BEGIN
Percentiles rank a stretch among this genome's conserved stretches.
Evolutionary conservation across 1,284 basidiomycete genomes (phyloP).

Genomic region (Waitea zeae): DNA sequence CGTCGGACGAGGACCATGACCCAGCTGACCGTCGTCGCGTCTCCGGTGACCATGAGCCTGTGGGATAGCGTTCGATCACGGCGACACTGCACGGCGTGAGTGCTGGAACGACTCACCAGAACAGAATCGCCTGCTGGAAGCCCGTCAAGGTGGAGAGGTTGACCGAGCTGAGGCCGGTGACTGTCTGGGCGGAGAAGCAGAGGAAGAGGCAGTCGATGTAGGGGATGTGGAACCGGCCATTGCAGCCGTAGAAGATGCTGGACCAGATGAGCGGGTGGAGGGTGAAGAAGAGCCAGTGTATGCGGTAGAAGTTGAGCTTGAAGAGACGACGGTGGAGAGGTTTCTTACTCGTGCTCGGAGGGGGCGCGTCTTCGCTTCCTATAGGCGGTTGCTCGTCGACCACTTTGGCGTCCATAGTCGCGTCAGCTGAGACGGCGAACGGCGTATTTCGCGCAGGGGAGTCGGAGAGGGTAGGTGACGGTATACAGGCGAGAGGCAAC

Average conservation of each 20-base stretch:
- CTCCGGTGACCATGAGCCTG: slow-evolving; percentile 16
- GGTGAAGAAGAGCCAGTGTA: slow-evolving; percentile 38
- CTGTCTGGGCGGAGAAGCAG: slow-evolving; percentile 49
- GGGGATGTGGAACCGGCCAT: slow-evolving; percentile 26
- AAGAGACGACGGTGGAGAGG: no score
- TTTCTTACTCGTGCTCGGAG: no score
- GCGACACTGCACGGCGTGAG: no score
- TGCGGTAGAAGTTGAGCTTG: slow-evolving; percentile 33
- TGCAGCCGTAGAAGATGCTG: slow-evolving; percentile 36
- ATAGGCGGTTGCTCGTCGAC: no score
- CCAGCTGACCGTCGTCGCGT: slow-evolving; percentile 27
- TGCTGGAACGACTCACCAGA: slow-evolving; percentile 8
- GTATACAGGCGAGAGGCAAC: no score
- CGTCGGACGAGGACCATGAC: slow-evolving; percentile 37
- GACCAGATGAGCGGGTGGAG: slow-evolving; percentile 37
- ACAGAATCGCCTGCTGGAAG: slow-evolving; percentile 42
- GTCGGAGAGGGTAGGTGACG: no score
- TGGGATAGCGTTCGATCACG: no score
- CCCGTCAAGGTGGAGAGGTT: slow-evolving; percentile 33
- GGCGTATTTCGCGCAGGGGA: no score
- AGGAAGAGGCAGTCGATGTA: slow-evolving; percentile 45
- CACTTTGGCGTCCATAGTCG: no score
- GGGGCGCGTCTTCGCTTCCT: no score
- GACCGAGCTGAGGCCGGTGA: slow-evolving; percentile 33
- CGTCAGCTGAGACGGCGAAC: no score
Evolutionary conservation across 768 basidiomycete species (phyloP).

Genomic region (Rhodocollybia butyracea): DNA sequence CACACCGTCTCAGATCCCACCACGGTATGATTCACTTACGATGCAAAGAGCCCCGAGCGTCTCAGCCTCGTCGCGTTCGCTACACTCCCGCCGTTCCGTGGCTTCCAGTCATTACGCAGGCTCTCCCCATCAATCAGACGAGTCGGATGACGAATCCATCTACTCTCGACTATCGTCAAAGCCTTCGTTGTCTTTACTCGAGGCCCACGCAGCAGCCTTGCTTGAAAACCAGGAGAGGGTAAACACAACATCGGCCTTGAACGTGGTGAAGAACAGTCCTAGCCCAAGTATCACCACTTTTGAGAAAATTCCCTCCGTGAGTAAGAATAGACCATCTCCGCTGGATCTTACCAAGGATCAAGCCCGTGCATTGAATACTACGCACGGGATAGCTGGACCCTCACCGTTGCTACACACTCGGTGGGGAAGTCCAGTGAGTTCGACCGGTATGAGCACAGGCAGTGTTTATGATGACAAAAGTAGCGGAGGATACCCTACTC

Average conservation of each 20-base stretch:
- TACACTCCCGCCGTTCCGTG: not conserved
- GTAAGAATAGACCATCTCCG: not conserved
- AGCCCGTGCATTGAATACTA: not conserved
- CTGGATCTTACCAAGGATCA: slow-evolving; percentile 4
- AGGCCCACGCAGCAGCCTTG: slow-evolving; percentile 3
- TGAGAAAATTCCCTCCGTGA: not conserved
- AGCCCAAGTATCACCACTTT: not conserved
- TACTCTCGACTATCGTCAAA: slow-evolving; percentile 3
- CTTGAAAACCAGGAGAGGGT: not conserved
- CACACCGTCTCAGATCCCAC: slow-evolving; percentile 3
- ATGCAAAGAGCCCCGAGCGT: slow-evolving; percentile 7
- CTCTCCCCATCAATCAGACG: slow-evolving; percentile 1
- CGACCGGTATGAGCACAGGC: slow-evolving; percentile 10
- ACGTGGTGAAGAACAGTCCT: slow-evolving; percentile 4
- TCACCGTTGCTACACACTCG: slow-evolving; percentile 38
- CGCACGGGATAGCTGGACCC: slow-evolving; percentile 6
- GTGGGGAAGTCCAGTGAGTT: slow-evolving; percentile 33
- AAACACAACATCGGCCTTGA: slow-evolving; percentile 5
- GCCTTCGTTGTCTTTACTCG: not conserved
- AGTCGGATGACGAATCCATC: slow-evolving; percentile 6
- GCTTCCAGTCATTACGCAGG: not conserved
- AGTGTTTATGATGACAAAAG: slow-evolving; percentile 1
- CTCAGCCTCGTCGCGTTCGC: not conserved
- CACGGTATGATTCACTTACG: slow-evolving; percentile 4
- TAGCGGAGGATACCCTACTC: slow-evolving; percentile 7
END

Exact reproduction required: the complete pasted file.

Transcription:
Percentiles rank a stretch among this genome's conserved stretches.
Evolutionary conservation across 1,284 basidiomycete genomes (phyloP).

Genomic region (Waitea zeae): DNA sequence CGTCGGACGAGGACCATGACCCAGCTGACCGTCGTCGCGTCTCCGGTGACCATGAGCCTGTGGGATAGCGTTCGATCACGGCGACACTGCACGGCGTGAGTGCTGGAACGACTCACCAGAACAGAATCGCCTGCTGGAAGCCCGTCAAGGTGGAGAGGTTGACCGAGCTGAGGCCGGTGACTGTCTGGGCGGAGAAGCAGAGGAAGAGGCAGTCGATGTAGGGGATGTGGAACCGGCCATTGCAGCCGTAGAAGATGCTGGACCAGATGAGCGGGTGGAGGGTGAAGAAGAGCCAGTGTATGCGGTAGAAGTTGAGCTTGAAGAGACGACGGTGGAGAGGTTTCTTACTCGTGCTCGGAGGGGGCGCGTCTTCGCTTCCTATAGGCGGTTGCTCGTCGACCACTTTGGCGTCCATAGTCGCGTCAGCTGAGACGGCGAACGGCGTATTTCGCGCAGGGGAGTCGGAGAGGGTAGGTGACGGTATACAGGCGAGAGGCAAC

Average conservation of each 20-base stretch:
- CTCCGGTGACCATGAGCCTG: slow-evolving; percentile 16
- GGTGAAGAAGAGCCAGTGTA: slow-evolving; percentile 38
- CTGTCTGGGCGGAGAAGCAG: slow-evolving; percentile 49
- GGGGATGTGGAACCGGCCAT: slow-evolving; percentile 26
- AAGAGACGACGGTGGAGAGG: no score
- TTTCTTACTCGTGCTCGGAG: no score
- GCGACACTGCACGGCGTGAG: no score
- TGCGGTAGAAGTTGAGCTTG: slow-evolving; percentile 33
- TGCAGCCGTAGAAGATGCTG: slow-evolving; percentile 36
- ATAGGCGGTTGCTCGTCGAC: no score
- CCAGCTGACCGTCGTCGCGT: slow-evolving; percentile 27
- TGCTGGAACGACTCACCAGA: slow-evolving; percentile 8
- GTATACAGGCGAGAGGCAAC: no score
- CGTCGGACGAGGACCATGAC: slow-evolving; percentile 37
- GACCAGATGAGCGGGTGGAG: slow-evolving; percentile 37
- ACAGAATCGCCTGCTGGAAG: slow-evolving; percentile 42
- GTCGGAGAGGGTAGGTGACG: no score
- TGGGATAGCGTTCGATCACG: no score
- CCCGTCAAGGTGGAGAGGTT: slow-evolving; percentile 33
- GGCGTATTTCGCGCAGGGGA: no score
- AGGAAGAGGCAGTCGATGTA: slow-evolving; percentile 45
- CACTTTGGCGTCCATAGTCG: no score
- GGGGCGCGTCTTCGCTTCCT: no score
- GACCGAGCTGAGGCCGGTGA: slow-evolving; percentile 33
- CGTCAGCTGAGACGGCGAAC: no score
Evolutionary conservation across 768 basidiomycete species (phyloP).

Genomic region (Rhodocollybia butyracea): DNA sequence CACACCGTCTCAGATCCCACCACGGTATGATTCACTTACGATGCAAAGAGCCCCGAGCGTCTCAGCCTCGTCGCGTTCGCTACACTCCCGCCGTTCCGTGGCTTCCAGTCATTACGCAGGCTCTCCCCATCAATCAGACGAGTCGGATGACGAATCCATCTACTCTCGACTATCGTCAAAGCCTTCGTTGTCTTTACTCGAGGCCCACGCAGCAGCCTTGCTTGAAAACCAGGAGAGGGTAAACACAACATCGGCCTTGAACGTGGTGAAGAACAGTCCTAGCCCAAGTATCACCACTTTTGAGAAAATTCCCTCCGTGAGTAAGAATAGACCATCTCCGCTGGATCTTACCAAGGATCAAGCCCGTGCATTGAATACTACGCACGGGATAGCTGGACCCTCACCGTTGCTACACACTCGGTGGGGAAGTCCAGTGAGTTCGACCGGTATGAGCACAGGCAGTGTTTATGATGACAAAAGTAGCGGAGGATACCCTACTC

Average conservation of each 20-base stretch:
- TACACTCCCGCCGTTCCGTG: not conserved
- GTAAGAATAGACCATCTCCG: not conserved
- AGCCCGTGCATTGAATACTA: not conserved
- CTGGATCTTACCAAGGATCA: slow-evolving; percentile 4
- AGGCCCACGCAGCAGCCTTG: slow-evolving; percentile 3
- TGAGAAAATTCCCTCCGTGA: not conserved
- AGCCCAAGTATCACCACTTT: not conserved
- TACTCTCGACTATCGTCAAA: slow-evolving; percentile 3
- CTTGAAAACCAGGAGAGGGT: not conserved
- CACACCGTCTCAGATCCCAC: slow-evolving; percentile 3
- ATGCAAAGAGCCCCGAGCGT: slow-evolving; percentile 7
- CTCTCCCCATCAATCAGACG: slow-evolving; percentile 1
- CGACCGGTATGAGCACAGGC: slow-evolving; percentile 10
- ACGTGGTGAAGAACAGTCCT: slow-evolving; percentile 4
- TCACCGTTGCTACACACTCG: slow-evolving; percentile 38
- CGCACGGGATAGCTGGACCC: slow-evolving; percentile 6
- GTGGGGAAGTCCAGTGAGTT: slow-evolving; percentile 33
- AAACACAACATCGGCCTTGA: slow-evolving; percentile 5
- GCCTTCGTTGTCTTTACTCG: not conserved
- AGTCGGATGACGAATCCATC: slow-evolving; percentile 6
- GCTTCCAGTCATTACGCAGG: not conserved
- AGTGTTTATGATGACAAAAG: slow-evolving; percentile 1
- CTCAGCCTCGTCGCGTTCGC: not conserved
- CACGGTATGATTCACTTACG: slow-evolving; percentile 4
- TAGCGGAGGATACCCTACTC: slow-evolving; percentile 7